More than 4,400 residents answered the single question Wednesday - whether or not they wanted the village to float serial bonds in the amount of $3.75 million to fund the demolition of the Main Building and Ellis Hall.
According to Brian Ridgway, 3,290 residents (194 paper ballots) voted no while 1,120 (53 paper ballots) voted yes.
With the bond defeated, demolition is "unlikely" since the village "will not have funds available to proceed with the removal of the structures," according to the latest edition of Village Facts.
"Thanks to the residents for saving St. Paul's," Mayor Don Brudie said late Wednesday.
Lines formed early outside of the Field House as the polls opened at noon, with dozens of people showing up as soon as the doors opened.
Peter Negri, president of the Committee to Save St. Paul's (CSSP), told Patch that the numbers speak for themselves. “It's a clear indication of how the residents feel about this building," he said. "I'm just thrilled that people finally had a chance to voice their opinion."
Negri, who was celebrating at Walk Street with the many folks who have been campaigning for preservation, added, "The real work starts now. Our goal is to have the village consider, seriously, our proposal. This is a mandate to do something. We can't just sit back."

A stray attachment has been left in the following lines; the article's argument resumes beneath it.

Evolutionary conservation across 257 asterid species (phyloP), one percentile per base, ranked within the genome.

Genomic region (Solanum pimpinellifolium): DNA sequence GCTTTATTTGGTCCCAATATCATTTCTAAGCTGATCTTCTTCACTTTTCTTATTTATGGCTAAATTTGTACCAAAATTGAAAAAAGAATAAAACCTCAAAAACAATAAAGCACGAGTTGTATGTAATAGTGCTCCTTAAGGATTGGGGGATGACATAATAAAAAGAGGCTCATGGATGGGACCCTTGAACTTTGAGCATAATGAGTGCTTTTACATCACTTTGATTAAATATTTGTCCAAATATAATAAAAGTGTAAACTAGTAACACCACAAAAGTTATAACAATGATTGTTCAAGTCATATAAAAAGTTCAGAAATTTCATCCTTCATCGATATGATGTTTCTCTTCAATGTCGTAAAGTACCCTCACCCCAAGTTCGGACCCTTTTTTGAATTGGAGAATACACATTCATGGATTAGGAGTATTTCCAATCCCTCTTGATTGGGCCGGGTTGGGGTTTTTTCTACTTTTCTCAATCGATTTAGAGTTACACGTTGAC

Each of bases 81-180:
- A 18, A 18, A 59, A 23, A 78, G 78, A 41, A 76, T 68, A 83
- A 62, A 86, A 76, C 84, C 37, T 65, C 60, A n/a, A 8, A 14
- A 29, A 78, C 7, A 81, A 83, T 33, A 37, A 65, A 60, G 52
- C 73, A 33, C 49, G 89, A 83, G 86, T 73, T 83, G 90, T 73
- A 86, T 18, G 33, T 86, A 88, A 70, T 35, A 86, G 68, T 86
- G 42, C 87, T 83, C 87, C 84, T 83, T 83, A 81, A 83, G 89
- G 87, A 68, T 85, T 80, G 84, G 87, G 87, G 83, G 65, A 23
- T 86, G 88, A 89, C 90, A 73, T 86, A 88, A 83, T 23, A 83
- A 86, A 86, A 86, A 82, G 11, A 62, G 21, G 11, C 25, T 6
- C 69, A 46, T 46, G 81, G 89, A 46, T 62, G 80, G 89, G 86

Trustee Andrew Cavanaugh, another proponent of preservation, added, "Those of us who are commited to the preservation of this historic, iconic structure are gratified by the strong show of support of our neighbors and friends. The task of preservation, though, has only begun. Now this board of trustees needs to work proactively with the Committee to Save St. Paul's and others to prepare a viable operational and financial plan that will permit the village to enjoy the maximum benefit it can from this irreplaceable resource."
Francine and Mark Ryan, founders of the Eastern Property Owners for Saving St. Paul's, explained that the bond was defeated because they were able to do two very important things. The first was that they gave village residents reasons to care about saving St. Paul’s by getting everyone involved – from high school students to senior citizens. The second was that they utilized communication tools to “get the facts out.”
“Garden City residents, it turns out, had a deep wellspring of affection and emotional attachment to St. Paul's,” Francine said. “We just needed to remind them how important it is to the village and their future.”